Stocks Mixed in Choppy Trading as Uncertainties Linger…..
U.S. stocks closed mixed following a choppy day of trading as investors assessed positive earnings results against concerns regarding the ultimate economic impact from the rise in new COVID-19 cases across the U.S. and Europe. An uncertain political backdrop also added to investor hesitation with no clear end to the fiscal relief standoff. Earnings data continued to be a source of optimism, highlighted by encouraging results from Dow members Caterpillar, 3M Company and Merck & Co, however forward guidance remained in short supply. M&A activity was again in focus, with Advanced Micro Devices agreeing to acquire rival chipmaker Xilinx in an all-stock transaction valued at about $35.0 billion. Durable goods orders came in stronger than expected, and regional manufacturing output jumped to a record, though Consumer Confidence surprisingly slipped. Treasury yields dipped, alleviating recent pressure on bond prices and the U.S. dollar moved down. Gold and crude oil prices were higher. Asia finished mixed and Europe closed lower amid concerns of rising cases of COVID-19 and a flood of data, headlined by an upbeat earnings report from HSBC.
The Dow Jones Industrial Average fell 222 points (0.8%) to 27,463, the S&P 500 Index was down 10 points (0.3%) at 3,391, and the Nasdaq Composite gained 72 points (0.6%) to 11,431. In moderate volume, 796 million shares were traded on the NYSE and 3.0 billion shares changed hands on the Nasdaq. WTI crude oil was $1.01 higher at $39.57 per barrel and wholesale gasoline added $0.03 to $1.13 per gallon. Elsewhere, the Bloomberg gold spot price rose $5.66 to $1,907.74 per ounce, and the Dollar Index—a comparison of the U.S. dollar to six major world currencies—declined 0.1% at 92.96.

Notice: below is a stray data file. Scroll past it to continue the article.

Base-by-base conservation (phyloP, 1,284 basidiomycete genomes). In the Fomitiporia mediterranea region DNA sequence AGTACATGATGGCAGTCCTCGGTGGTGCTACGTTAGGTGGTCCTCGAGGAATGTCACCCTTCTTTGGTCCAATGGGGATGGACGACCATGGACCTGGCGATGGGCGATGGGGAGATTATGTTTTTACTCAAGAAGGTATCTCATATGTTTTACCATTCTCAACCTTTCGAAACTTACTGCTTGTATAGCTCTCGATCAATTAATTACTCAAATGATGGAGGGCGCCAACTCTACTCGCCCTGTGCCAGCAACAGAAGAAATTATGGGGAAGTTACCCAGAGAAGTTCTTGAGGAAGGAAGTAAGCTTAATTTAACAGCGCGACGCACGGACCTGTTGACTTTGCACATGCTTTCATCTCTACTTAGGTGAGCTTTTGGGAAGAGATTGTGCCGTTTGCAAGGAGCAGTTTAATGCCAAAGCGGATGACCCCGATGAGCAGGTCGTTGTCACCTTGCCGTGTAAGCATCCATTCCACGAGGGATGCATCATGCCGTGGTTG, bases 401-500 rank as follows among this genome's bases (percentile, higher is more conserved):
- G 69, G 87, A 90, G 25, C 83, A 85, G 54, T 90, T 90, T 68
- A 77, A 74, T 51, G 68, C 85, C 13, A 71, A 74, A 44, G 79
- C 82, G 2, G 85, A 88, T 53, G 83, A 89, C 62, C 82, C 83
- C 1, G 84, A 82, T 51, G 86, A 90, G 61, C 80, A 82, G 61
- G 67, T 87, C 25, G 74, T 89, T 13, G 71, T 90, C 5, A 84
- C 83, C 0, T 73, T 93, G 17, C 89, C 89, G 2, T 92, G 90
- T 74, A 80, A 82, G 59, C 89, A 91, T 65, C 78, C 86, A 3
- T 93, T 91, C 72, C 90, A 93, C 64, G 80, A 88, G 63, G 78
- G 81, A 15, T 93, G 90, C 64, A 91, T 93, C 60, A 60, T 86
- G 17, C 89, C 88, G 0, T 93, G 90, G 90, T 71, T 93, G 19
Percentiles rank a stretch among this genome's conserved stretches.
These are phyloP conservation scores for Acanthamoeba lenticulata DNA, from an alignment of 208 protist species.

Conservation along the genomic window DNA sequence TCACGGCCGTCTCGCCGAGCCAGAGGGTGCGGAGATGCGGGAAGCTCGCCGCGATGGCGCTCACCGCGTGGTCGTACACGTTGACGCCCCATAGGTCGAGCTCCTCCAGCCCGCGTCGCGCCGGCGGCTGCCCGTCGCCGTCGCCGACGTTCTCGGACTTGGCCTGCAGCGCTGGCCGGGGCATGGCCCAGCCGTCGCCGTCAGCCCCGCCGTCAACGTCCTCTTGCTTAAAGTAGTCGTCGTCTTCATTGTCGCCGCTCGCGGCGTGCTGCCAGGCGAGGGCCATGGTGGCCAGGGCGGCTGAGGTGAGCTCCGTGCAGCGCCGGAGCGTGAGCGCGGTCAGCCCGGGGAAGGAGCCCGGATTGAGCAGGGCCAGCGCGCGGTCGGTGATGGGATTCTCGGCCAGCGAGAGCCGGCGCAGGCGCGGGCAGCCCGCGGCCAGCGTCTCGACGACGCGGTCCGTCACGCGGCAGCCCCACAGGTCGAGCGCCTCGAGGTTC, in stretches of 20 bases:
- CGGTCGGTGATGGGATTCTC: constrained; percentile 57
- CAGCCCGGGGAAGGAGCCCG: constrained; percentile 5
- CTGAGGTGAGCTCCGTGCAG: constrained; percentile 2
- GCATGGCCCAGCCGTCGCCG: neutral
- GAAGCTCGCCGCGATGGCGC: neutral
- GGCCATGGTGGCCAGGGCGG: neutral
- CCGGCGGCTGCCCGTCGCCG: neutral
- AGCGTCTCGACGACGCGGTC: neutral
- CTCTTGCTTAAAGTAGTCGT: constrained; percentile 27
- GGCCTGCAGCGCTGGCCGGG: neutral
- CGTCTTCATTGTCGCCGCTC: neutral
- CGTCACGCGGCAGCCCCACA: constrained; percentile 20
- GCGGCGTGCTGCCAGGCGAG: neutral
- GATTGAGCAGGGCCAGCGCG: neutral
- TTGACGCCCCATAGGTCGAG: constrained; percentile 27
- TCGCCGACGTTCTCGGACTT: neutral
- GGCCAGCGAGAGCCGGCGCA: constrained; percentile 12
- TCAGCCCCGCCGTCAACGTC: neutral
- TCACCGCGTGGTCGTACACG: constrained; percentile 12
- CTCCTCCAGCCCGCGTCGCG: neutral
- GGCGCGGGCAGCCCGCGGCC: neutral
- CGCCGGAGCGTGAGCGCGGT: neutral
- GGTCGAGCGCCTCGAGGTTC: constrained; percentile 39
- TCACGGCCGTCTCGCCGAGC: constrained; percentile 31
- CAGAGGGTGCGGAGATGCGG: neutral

Durable goods orders top forecasts, Consumer Confidence dips, regional manufacturing jumps
September preliminary durable goods orders grew 1.9% month-over-month (m/m), versus the Bloomberg estimate of a 0.5% rise and compared to August’s downwardly-revised 0.4% increase. Ex-transportation, orders rose 0.8% m/m, versus forecasts of a 0.4% gain and compared to August’s upwardly-adjusted 1.0% increase. Moreover, orders for non-defense capital goods excluding aircraft, considered a proxy for business spending, were up 1.0%, compared to projections of a 0.5% rise, while the prior month’s figure was favorably-revised to a 2.1% increase.
The Conference Board’s Consumer Confidence Index unexpectedly declined to 100.9 in October, from September’s downwardly-revised 101.3 level, and versus estimates calling for an improvement to 102.0. The index surprisingly softened as a solid improvement for the Present Situation Index portion of the survey was more than offset by a drop in the Expectations Index of business conditions for the next six months. On employment, the labor differential—consumers’ appraisal of jobs being “plentiful” minus being “hard to get”—moved further into positive territory, rising to 6.6 from the 3.3 level posted in September.
The Richmond Fed Manufacturing Activity Index showed expansion (a reading above zero) hit a record this month. The index jumped to 29, versus forecasts calling for the figure to dip to 18.0 from September’s 21.0 level. Growth in new orders accelerated and shipments surged, while employment growth remained steady.
The 20-city composite S&P CoreLogic Case-Shiller Home Price Index posted a 5.2% y/y gain in home prices in August, versus estimates of a 4.2% increase. Compared to the prior month, home prices were up 0.5% on a seasonally adjusted basis, in line with forecasts.
Treasuries ticked higher, with the yield on the 2-year note little changed at 0.15%, while the yields on the 10-year note and the 30-year bond decreased 3 basis points to 0.77% and 1.56%, respectively.
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